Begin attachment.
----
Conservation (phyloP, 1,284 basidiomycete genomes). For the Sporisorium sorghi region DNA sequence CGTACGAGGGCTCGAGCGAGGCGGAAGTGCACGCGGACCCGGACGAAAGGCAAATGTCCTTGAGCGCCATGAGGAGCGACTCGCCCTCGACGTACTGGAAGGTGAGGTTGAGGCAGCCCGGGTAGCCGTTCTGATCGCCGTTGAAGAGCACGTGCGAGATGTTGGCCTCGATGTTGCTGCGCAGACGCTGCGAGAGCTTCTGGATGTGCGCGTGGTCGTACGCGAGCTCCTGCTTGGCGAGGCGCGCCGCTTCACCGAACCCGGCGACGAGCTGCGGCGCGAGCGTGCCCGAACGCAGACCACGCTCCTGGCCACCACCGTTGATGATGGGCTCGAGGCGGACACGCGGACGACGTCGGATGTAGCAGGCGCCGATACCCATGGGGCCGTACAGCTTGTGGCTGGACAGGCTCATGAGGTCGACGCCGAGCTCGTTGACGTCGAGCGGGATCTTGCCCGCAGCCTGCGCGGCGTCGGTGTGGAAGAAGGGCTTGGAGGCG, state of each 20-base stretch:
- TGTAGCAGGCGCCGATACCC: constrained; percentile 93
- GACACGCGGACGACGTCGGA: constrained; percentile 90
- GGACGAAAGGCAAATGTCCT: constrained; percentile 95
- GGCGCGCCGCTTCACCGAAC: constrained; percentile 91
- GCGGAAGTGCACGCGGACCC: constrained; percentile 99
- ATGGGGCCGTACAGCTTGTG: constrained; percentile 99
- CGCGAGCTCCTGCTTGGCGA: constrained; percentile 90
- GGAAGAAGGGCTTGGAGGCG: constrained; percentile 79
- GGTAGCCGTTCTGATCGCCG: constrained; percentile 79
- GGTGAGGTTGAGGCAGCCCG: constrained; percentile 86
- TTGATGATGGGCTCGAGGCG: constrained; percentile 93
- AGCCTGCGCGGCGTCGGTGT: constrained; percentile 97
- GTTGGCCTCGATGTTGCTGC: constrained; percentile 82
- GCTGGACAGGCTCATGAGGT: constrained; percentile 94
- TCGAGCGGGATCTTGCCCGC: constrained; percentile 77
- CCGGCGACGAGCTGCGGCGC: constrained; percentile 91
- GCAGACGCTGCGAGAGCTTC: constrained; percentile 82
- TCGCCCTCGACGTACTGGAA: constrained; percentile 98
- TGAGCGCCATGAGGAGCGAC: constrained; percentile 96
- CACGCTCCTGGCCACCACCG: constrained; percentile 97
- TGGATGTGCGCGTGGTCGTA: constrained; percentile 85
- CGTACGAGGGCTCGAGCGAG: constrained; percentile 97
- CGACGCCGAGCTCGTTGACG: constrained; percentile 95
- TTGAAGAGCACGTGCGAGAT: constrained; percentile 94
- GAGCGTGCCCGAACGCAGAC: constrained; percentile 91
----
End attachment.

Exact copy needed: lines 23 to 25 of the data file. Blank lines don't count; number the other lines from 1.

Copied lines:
- CGTACGAGGGCTCGAGCGAG: constrained; percentile 97
- CGACGCCGAGCTCGTTGACG: constrained; percentile 95
- TTGAAGAGCACGTGCGAGAT: constrained; percentile 94